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Governor's Mansion decor reflects rosy times

Kenny Kemp
Glen Reed worked roses into each of the public rooms she decorated in the Governor's Mansion. Reed was a professional interior designer before accepting a position as director of events and operations for the mansion.
Kenny Kemp
Roses dominate the tree, mantel and floral arrangements in the formal receiving room.
Kenny Kemp
A leafless tree and the ornaments it holds sits high enough on the dining room table to allow guests to see each other and easily converse during meals.
Kenny Kemp
The unkempt appearance of this wild-haired Santa attracted Reed.
Kenny Kemp
Fourteen Santas whose faces seem to hold great character dot the library and lend an Old World aura to the cozy room.
CHARLESTON, W.Va. -- The thorny times of a political campaign inspired Glen Reed, director of events and operations at the Governor's Mansion, with a theme for her holiday decorations in the public rooms."I remember thinking that everything would be coming up roses after the election and thought, 'That's it!' We'll use roses all over the mansion for our decorations," Reed said.Gov. Earl Ray Tomblin seemed a bit skeptical when he first heard the idea, but told Reed he knew she would make it work. Some members of the mansion's staff couldn't quite visualize it, but say they love the results now.Reed's biggest fear, as she sketched out her designs, was a source for all the roses she would need. A trip to Hobby Lobby, in Barboursville, relieved her anxiety. She found plenty of stems of the red and pink -- and purple and chartreuse -- roses that she required.The theme is most prominent in the formal receiving room, where the branches of a towering tree hold red and pink roses. Red and pink poinsettias circle the base of the tree and echo the tree's colors.Reed fashioned a dramatic wreath of frosted apples and sprays of red berries to complement the abundant display of roses, greenery and icy branches that adorn the cream-colored mantel."The governor liked the wreath so much that he suggested we light it," said Reed, a designer who owned and operated her own firm before she accepted her current position. Florists and designers have installed the holiday decorations for previous administrations, but Reed happily took on the task herself."People come in this room, sit down and enjoy it. I love it. It's just what I envisioned," Reed said. Last year, she made use of existing decorations in storage at the mansion. As the Tomblin administration officially established itself in the mansion for the next four years, she purchased items for a more personalized display.She kept a careful eye on the budget, using the half-off coupons Hobby Lobby offers on floral items every other week. Reed purchased some of the items, such as candy and monochromatic ornaments, at dollar stores, and good quality floral sprays and branches at K&K Home Furnishings in the mall and other candies at the Purple Onion, in the Capitol Market."I've always encouraged people to use what they already have in designs," said Reed, as she pointed out the large glass vases that hold ornaments in varying shades of purple in the ballroom.She chose purple and chartreuse for the drawing room décor because the combination is one of her favorites. It shows up well in the room with light walls and bright space.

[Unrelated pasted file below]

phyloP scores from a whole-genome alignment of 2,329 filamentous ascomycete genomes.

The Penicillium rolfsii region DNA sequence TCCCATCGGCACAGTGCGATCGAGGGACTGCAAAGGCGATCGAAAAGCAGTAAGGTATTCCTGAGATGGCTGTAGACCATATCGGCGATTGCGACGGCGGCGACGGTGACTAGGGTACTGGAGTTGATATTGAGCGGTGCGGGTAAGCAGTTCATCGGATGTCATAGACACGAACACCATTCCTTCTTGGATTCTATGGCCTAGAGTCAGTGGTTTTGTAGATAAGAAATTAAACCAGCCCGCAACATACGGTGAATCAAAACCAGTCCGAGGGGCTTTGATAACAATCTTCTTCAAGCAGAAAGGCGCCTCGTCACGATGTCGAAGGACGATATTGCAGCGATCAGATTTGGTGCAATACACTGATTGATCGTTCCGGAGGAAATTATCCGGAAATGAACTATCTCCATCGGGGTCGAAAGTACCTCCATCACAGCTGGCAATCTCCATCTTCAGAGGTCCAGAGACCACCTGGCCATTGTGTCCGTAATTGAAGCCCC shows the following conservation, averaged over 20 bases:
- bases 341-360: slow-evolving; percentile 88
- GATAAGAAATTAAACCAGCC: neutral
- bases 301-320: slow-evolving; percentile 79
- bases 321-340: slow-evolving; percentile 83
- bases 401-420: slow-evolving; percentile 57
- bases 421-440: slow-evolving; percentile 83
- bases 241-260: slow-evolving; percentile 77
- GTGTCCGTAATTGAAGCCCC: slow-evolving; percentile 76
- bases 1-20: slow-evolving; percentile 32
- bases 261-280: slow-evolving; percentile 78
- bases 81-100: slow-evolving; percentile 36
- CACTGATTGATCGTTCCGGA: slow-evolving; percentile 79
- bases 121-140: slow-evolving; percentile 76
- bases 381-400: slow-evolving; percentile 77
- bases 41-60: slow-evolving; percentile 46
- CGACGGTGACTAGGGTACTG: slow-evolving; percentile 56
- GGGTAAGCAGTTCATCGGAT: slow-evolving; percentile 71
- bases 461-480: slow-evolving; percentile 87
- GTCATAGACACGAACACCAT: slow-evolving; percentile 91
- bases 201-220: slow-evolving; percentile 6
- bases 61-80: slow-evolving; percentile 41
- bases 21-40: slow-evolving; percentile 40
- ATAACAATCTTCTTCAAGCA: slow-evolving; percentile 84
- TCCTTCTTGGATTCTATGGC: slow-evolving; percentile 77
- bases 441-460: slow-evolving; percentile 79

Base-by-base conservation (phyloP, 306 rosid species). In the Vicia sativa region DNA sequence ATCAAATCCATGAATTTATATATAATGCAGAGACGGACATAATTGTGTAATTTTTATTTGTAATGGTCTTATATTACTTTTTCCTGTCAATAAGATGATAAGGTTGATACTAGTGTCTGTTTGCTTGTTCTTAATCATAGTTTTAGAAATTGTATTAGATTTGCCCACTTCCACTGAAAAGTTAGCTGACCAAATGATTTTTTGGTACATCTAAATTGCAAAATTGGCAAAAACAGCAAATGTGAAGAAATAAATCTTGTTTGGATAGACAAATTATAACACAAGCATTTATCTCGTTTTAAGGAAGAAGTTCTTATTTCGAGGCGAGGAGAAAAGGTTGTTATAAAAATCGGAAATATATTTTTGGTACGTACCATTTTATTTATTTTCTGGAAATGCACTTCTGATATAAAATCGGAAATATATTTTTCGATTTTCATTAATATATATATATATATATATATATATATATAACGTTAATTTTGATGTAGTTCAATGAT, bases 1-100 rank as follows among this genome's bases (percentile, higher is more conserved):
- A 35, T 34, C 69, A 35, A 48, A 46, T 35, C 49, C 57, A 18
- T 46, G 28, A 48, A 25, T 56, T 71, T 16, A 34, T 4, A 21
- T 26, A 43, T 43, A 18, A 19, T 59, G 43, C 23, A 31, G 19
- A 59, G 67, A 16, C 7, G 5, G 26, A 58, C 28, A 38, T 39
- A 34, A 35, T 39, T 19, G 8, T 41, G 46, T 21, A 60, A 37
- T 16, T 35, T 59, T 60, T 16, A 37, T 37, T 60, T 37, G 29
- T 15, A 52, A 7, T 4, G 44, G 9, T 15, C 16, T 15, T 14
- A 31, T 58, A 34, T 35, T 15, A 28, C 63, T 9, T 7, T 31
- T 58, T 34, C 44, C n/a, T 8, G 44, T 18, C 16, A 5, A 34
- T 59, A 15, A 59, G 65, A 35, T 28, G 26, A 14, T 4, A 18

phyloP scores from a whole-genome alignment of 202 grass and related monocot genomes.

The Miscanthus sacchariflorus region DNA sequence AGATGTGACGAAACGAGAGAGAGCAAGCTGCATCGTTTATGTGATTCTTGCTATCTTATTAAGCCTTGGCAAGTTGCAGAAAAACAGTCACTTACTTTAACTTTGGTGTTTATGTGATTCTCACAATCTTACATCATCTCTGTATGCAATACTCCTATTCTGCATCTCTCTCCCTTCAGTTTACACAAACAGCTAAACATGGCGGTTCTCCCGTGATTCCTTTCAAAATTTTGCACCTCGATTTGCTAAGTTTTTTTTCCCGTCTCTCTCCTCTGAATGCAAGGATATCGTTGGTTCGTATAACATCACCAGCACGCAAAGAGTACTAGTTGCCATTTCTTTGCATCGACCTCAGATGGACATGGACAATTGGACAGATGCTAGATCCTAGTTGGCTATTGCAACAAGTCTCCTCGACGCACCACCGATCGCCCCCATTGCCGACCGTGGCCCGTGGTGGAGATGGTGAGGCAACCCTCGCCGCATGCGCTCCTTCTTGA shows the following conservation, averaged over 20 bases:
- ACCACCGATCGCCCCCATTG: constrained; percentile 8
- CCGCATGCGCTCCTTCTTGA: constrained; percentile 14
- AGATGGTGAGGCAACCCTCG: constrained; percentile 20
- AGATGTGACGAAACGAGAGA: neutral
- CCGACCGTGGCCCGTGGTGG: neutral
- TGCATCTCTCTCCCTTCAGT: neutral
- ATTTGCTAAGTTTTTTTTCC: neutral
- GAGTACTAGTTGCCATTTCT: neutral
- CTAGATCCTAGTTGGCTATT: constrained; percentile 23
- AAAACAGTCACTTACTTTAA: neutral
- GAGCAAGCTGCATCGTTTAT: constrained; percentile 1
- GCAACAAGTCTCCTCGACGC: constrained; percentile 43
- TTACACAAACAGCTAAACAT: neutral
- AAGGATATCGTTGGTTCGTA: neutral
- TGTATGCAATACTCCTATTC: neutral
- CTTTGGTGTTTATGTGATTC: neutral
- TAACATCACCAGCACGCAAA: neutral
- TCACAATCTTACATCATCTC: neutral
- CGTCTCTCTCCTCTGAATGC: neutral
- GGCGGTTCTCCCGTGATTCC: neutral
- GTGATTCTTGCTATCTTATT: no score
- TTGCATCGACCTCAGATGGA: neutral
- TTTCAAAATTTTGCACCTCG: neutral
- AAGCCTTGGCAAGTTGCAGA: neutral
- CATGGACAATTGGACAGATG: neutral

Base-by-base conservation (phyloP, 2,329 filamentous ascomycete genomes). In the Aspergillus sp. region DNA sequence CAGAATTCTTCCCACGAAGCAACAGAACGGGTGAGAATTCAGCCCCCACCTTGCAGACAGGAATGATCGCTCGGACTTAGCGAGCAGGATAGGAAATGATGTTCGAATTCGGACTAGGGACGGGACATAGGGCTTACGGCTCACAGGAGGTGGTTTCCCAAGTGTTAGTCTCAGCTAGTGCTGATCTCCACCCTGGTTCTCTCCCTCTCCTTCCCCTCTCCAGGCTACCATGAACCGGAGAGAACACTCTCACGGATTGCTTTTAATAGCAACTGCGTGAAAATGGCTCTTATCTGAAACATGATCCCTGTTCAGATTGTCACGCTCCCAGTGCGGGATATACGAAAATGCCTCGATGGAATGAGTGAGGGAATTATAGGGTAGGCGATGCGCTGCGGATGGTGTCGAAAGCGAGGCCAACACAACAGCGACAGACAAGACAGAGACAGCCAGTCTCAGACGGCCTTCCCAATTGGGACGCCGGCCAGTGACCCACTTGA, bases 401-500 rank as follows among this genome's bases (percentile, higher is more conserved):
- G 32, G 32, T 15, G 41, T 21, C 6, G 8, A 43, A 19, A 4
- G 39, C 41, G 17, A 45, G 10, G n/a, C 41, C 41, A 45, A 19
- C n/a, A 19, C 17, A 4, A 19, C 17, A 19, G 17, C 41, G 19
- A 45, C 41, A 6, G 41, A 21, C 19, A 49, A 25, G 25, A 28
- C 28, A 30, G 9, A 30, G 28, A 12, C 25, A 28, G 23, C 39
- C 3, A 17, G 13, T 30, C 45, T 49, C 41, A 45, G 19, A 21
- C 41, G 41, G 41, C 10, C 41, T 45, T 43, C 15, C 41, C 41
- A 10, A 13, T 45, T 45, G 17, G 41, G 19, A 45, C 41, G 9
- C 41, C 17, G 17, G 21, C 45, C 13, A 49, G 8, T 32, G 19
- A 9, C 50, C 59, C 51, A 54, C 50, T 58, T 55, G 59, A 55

Reed starts with a general idea of a design, but the details emerge as she works. "I start something, then I walk away and come back to it. It's like art. I have to step away as I work," she said.Red and white candies inspired the color scheme she developed for the dining room. A mantel filled with artfully arranged apothecary jars filled with striped peppermint sticks and balls, red jelly beans, white marshmallows and red and silver wrapped candies creates a light and fun focal point in the formal dining room."The candy is pretty and so festive. So many people walk by and say, 'I have those jars. I could do that too,'" said Reed, who encourages people to create similar displays in their own homes.
"Anyone can do it. They just need to think outside the box."The well-lighted sunroom with its red walls holds an all-white snowy display highlighted by a tree whimsically decorated with snowmen. Crystal icicles drip from white hydrangeas hanging in the windows.The library, with its warm, wood-paneled walls, showcases a collection of 14 Santas that Reed has carefully selected over the past few years. A wild-haired Santa that sits on a coffee table was her first purchase. She placed a long-stemmed rose in the hands of a Santa with a knowing smile that sits on the top of an armoire."We call him the bachelor," she said. "He looks like he's saying, 'Could it be you that I choose?'"In the family dining room, Reed decorated in silvers and whites with crystal snowflakes, mercury cups, jingle bells and ornaments to give the less formal room a twinkling appearance.The twinkling effect greatly increases on events when the mansion is filled with holiday guests because Reed and the other members of the mansion staff strategically place tiny battery-operated LED lights in all of the rooms. The lights draw attention to features that might otherwise be overlooked and sparkle off the glass, crystal, silver and gold surfaces to create an eye-catching effect.
"I love being here and decorating the mansion. I feel good about making the Governor's Mansion magical," Reed said.To arrange a tour of the Governor's Mansion, call 304-558-4839.Reach Julie Robinson at or 304-348-1230.
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